1:48 Focke-Wulf Ta 152C-1 from HobbyBoss

Catalogue # HBB81702
Available from Creative Models for £14.99


Having been out of the reviewing loop for almost a year now due to other commitments, it was with great pleasure that Jim Hatch, our genial webmeister, informed me that he had a couple of Hobby Boss kits which he thought would be right up my street on at least 'one point five' counts.

First of all they were both Luftwaffe subjects – a big 'tick' here - and secondly, at least one had a 'paddle' on the front. How aircraft can fly without at least one of those, I just don't know! This kit is the subject of this review – the Focke-Wulf Ta 152 C-1 (the Me 262 A-1a/U5, or glider as I call it, will be reviewed later).


I have a particular interest in the Ta 152 as I am just at the painting stage of the 1/32 Zoukei-Mura kit of the Ta 152 H-1 so it will be interesting to see how Hobby Boss and ZM have approached the basic model engineering concept. Z-M are to be congratulated on their late, and very brave, entry to the model aircraft market place and for endeavouring to produce their kits with engineering so that the model builder follows, as close as possible, the actual full size construction techniques. However, as commendable as this is, there is always the danger of falling into the trap of over engineering for model building purposes, in other words, what works for full sized aircraft doesn't always work for something 32 times smaller.

Back to this kit. Why was this Focke-Wulf aircraft prefixed with the letters Ta instead of Fw? This was an acknowledgement to Kurt Tank (designer of the Kondor) who led the evacuated design team developing the Fw 190 series of aircraft. His brief was to produce:

  1. a pressurized, high altitude, high speed day fighter/interceptor, the Ta 152 H (Höhenjäger) or High Altitude Fighter, powered by the mighty Jumo 213E engine and sporting an enormous, but beautiful, wing span of 48 feet 6 inches, and,
  2. a narrower wing spanned (36 feet 1 inch)version for medium altitude operations and ground attack, powered by the Daimler-Benz DB603 engine – the Ta 152 C-1 – our Hobby Boss kit.

So, let us open the box and see what we get. First impressions for me are good.






What looks like a black and white A4 sized instruction 'booklet' opens out, concertina style, into an eight paged document with very clear self-explanatory line drawings detailing 11 operational building steps and includes a whole page sprue check list. There is also a separate full colour A4 semi -gloss sheet giving the camouflage markings, decal numbers and the colour call outs in four model trade names together with the respective RLM codes. Well done Hobby Boss.




I liked the way that most sprues were separately packed in clear plastic envelopes with the clear sprue wrapped in protective Styrofoam. A nice touch.

Flash? What flash! An examination of all sprues, of which there are eight, revealed no flash at all so minimum clean-up will be required before the application of sticky stuff. Etched detail of panel lines and rivets is just about perfect, in my view, for 1/48 scale, and the rendering of the fabric covered ailerons, tailplane and rudder was very nicely done in a 'soft' way that actually looks like fabric covering. Some manufacturers produce the ribs much too sharply, but Hobby Boss have got this just about perfect.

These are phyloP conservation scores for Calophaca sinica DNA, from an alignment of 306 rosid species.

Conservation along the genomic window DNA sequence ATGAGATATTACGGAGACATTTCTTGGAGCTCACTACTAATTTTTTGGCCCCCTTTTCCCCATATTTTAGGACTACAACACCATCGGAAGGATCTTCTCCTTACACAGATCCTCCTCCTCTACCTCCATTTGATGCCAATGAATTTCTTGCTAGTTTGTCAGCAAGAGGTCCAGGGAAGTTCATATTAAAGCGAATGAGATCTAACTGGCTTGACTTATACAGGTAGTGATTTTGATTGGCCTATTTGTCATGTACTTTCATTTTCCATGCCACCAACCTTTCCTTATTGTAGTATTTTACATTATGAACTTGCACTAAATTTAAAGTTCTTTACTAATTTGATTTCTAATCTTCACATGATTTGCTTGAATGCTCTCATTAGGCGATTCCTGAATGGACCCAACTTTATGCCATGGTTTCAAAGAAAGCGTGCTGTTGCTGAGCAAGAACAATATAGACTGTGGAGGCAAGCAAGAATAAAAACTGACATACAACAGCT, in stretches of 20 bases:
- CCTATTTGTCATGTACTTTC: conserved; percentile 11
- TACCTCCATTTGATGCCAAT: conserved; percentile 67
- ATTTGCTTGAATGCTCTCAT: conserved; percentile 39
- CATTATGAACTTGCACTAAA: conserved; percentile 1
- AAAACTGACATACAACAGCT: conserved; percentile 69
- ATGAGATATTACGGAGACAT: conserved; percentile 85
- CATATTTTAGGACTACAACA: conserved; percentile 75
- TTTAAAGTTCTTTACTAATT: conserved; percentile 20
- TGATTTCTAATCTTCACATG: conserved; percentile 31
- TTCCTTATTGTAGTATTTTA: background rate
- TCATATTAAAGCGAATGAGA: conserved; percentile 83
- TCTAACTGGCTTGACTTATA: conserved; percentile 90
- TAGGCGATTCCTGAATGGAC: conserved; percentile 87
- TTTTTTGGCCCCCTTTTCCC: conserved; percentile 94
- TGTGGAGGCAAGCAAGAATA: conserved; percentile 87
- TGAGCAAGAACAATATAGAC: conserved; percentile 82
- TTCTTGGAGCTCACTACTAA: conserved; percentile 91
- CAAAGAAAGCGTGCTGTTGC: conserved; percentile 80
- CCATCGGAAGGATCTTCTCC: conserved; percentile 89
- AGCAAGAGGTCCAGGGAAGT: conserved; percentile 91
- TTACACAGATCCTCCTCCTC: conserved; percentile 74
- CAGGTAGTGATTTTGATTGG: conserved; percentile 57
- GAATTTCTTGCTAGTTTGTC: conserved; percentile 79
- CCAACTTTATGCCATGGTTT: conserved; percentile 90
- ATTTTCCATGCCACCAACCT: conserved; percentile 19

There is no engine to build so the complete fuselage with engine covers and fin is produced in two parts which enclose the cockpit 'tub' assembly and just the rear half of the DB 603 engine because this can actually be seen from the wheel well area. The round engine cowling is an optional 'open gills' or 'closed'. One thing I did notice about the moulding of the fuselage sides was that Hobby Boss have actually managed to reproduce a different look to the plastic for the fuselage extension plug which is located in front of the fin! How did they do that? It looks like the full sized insert – very clever indeed. Unusually, each exhaust 'stack' is divided into two pieces, top and bottom. It will therefore be easier to open out each stub to an orifice instead of a blank 'wall' as kitted.





The bottom wing moulding and centre section is full span and a wing spar/wheel well wall is provided to ensure correct dihedral, location points for the two wing mounted guns and  wheel housings. Ailerons and flaps are separate items and the builder has the option of posing them in operational mode.



The decal sheets are in perfect register, thin and with minimal carrier film – one sheet carries the Balkenkreuz , factory primary identification codes and airframe stencils and, as is usual, the swastika is divided into two pieces – ugh! The second, and smaller decal sheet displays the instrument panels.


The photo etched fret contains seat belts, rudder pedals, rear cockpit panel which is an alternativeto the plastic part, and exhaust gas shield for the supercharger intake.


But how does it all fit together?  I quickly parted the wings and fuselage sides from the sprue frames and, without sanding the 'nibs', taped together the fuselage sides and test fitted the wings. Even in that condition, the fit was excellent which bodes well for the finished model. The keen eyed amongst you will have noted the pre-used Tamiya tape! Frugal is my middle name.

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So what do we think?
This kit represents excellent value for money at £14.99, and from my experience of the kit so far, overall fit looks excellent. All in all, this looks to be a very nice kit and one that I am looking forward to building in the very near future.

Highly recommended!

Our thanks to Creative Models for the review sample. To purchase this item direct from these good folks, click THIS link.

Peter Buckingham